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No species represents the Jehol Biota better than the "giant mayfly" Epicharmeropsis. Previously, this genus had been lumped into the species Ephemeropsis trisetalis, but a 2007 study by Huang and colleagues showed that the Jehol specimens were probably unique. Together with the small minnow Lycoptera, this insect is traditionally a key part of the definition of the Jehol biota.
Epicharmeropsis can be broken down into two species based on the pattern of vains in the wing: E. hexavenulosus and E. quadrivenulosus. E. hexevenulosus is slightly smaller but otherwise would have appeared nearly identical in life. Both were significantly larger than most modern mayflies with a nealy 6 centimetre wingspan and fairly robust bodies. They also had broader wings and much larger hind wings than modern species.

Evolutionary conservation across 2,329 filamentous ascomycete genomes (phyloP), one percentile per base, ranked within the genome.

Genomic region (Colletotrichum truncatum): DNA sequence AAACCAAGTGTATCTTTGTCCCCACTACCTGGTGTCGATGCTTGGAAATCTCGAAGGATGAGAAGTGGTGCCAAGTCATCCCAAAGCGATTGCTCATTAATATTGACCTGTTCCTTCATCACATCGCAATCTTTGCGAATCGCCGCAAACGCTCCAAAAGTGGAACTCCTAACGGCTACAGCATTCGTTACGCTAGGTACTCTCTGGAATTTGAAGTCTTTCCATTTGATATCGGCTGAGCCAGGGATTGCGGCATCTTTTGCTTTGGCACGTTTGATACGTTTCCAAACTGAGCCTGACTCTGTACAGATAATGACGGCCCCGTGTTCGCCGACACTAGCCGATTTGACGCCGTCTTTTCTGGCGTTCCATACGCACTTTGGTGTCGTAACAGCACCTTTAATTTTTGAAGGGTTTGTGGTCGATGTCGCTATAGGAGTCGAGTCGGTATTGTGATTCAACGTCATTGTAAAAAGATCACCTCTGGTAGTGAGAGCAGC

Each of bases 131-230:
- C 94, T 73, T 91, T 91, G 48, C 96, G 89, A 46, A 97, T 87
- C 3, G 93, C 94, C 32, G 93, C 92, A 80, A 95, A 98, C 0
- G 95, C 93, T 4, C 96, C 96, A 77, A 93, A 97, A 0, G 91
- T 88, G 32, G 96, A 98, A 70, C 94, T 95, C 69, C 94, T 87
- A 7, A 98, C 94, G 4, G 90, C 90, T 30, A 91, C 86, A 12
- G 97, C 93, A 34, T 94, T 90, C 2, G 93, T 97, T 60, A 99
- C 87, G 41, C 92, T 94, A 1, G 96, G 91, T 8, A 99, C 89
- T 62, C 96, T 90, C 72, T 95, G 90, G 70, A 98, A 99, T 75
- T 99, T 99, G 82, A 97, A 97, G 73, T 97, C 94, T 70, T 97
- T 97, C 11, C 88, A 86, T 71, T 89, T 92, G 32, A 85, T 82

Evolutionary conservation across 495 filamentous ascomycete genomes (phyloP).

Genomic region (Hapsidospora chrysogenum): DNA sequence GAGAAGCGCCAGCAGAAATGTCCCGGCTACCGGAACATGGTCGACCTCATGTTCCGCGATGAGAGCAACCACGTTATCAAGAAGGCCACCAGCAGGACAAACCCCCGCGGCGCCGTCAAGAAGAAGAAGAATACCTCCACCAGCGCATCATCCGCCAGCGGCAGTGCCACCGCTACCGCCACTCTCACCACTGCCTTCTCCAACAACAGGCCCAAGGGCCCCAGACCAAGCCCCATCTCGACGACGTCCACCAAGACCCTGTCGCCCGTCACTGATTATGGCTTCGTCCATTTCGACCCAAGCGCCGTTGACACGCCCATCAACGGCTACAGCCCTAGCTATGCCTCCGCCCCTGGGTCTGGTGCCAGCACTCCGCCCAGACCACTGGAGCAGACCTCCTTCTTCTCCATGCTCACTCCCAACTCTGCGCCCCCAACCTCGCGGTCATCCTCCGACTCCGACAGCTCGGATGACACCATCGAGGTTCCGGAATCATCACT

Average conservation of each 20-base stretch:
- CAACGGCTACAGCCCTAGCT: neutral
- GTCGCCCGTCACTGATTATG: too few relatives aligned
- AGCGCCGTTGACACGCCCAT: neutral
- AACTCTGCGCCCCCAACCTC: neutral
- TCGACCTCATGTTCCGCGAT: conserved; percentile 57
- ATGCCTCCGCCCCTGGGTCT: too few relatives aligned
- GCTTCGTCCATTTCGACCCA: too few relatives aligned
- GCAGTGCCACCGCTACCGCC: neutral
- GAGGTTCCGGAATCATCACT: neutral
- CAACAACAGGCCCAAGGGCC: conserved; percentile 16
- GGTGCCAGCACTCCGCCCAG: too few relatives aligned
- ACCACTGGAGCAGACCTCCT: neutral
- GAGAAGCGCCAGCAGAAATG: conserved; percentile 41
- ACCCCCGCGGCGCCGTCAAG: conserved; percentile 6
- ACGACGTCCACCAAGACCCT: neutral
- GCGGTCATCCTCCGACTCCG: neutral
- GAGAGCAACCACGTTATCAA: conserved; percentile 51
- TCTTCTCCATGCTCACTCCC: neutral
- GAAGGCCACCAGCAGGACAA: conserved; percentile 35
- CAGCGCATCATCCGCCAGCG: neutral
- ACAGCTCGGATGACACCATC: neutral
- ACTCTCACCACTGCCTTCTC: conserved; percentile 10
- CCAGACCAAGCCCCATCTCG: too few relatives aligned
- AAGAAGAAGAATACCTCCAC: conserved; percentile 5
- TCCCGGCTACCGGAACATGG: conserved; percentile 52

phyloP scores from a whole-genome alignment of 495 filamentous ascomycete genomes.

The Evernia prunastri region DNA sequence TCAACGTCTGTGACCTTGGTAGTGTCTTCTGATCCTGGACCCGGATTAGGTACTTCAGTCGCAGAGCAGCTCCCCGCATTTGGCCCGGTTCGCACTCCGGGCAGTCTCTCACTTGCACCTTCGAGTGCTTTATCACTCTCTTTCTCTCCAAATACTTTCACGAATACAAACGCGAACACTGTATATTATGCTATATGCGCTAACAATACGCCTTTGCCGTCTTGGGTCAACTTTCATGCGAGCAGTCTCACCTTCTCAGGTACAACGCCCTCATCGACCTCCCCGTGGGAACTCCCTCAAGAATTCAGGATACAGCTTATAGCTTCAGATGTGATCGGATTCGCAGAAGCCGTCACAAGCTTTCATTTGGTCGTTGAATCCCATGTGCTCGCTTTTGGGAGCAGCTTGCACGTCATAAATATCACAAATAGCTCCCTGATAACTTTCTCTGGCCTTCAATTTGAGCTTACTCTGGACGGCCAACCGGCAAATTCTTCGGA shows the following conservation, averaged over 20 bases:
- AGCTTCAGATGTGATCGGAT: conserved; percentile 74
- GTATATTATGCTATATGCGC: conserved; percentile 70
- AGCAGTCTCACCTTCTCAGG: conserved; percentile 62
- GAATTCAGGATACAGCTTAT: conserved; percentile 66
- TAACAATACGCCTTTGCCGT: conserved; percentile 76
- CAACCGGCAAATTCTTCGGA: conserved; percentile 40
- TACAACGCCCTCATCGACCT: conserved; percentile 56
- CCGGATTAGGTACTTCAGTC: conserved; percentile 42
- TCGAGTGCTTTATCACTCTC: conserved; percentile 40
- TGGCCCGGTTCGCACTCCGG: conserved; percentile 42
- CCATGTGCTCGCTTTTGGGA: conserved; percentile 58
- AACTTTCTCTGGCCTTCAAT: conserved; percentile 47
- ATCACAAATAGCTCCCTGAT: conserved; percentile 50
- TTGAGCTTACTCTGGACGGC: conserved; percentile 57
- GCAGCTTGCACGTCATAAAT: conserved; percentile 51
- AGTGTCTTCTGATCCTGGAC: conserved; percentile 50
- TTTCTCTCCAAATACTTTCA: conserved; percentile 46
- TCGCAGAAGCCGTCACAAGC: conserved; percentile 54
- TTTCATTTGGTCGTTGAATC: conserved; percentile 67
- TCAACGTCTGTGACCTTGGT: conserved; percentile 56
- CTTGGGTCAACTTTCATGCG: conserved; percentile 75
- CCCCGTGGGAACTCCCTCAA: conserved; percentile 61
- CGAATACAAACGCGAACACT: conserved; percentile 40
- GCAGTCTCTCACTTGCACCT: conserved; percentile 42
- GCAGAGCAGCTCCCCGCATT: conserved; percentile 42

Their nymphs were also unusually large, approaching the size of the Lycoptera fish they're often preserved with. Males and females likewise had few points of difference. The male had shorder middle and hind legs than the female compared to the front legs, had mating claspers on the abdomen and spars on the 9th abdominal segment, and had larger eyes that were more flush with the head than the small, protruding eyes of the female.
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